Cladograms and Mosaic Critters

Cladograms are fun examples of begging the question, since cladistics is a way of classifying organisms according to their features and their evolutionary ancestors. It's fun and easy to do, just arrange things according to your personal preference and molecules-to-metallurgist evolutionary bias, and lookie here, we got us science!

Pardon the sarcasm, but cladistics is laden with biases and subjective reasoning.

Phony evidence of evolution involves the use of cladograms and "mosaic" creatures, which depend on the personal preference of the one making the claims.
Image modified from Cockerellites liops / National Park Service / PD
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A kissin' cousin of cladistics is the concept of mosaic creatures is when there are features that seem to belong to different kinds (birds with teeth, fish with lungs), so they are assumed to be transitional forms and called "mosaic". This phoney evidence is evolutionary wishful thinking. Fact is, those creatures were created to be what they are, with no stages of evolution in evidence.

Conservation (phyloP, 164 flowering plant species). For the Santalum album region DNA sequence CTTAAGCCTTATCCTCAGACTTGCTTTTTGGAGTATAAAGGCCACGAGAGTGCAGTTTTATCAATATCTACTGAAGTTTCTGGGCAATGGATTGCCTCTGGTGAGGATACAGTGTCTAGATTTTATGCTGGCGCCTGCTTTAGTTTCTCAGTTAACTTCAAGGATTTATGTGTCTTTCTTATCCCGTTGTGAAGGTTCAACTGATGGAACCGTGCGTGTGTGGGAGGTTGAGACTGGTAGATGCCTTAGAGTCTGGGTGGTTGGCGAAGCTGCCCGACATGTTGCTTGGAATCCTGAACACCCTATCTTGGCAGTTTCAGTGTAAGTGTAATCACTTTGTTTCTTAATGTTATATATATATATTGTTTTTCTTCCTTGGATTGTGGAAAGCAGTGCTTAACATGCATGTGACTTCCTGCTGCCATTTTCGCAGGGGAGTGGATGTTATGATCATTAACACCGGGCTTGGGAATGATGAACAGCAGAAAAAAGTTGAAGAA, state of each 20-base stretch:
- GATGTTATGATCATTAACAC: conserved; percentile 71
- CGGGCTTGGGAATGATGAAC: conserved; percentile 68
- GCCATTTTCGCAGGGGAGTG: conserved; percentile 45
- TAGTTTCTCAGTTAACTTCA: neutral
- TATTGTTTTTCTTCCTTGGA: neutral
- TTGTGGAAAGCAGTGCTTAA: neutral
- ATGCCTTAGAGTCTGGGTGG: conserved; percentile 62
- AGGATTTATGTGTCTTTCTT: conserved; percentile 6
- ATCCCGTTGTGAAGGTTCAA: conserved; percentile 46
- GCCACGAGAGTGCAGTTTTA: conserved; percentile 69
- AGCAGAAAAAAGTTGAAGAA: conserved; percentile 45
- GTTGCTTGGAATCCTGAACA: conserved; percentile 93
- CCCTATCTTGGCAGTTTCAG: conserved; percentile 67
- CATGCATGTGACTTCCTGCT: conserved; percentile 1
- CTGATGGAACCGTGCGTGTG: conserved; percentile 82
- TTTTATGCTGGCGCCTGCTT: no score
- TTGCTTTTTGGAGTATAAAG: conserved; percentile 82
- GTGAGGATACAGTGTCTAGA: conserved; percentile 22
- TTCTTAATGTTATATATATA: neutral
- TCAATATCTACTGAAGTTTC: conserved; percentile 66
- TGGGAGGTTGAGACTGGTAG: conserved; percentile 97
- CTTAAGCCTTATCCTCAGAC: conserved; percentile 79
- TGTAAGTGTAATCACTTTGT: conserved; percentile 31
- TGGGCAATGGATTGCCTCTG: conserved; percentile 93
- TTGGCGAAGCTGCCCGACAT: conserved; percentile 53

When describing so-called ‘transitional’ fossils, we often call such fossils ‘mosaic fossils’. What do we mean? Ryan B. from the United States writes:
Hi CMI, I have been reading some of your articles about mosaic fossils such as Archaeopteryx, Tiktaalik and the mudskippers and you say that mosaic fossils don’t qualify as transitional fossils. I am having trouble understanding the whole mosaic idea; if a fossil contains both fish and reptile features doesn’t that make them transitional? Same thing with archaeopteryx. I was talking to my brother’s friend who is going to med school and his professor showed him Archaeopteryx as “proof” of bird evolution and proceeded to show me how Archaeopteryx had bird and dino features. Can you explain to me how “Mosaic” features is not the same as transitional features? And also do evolutionists recognize this difference?
CMI’s Shaun Doyle responds:
To see Shaun's response, click on "Mosaic fossils?"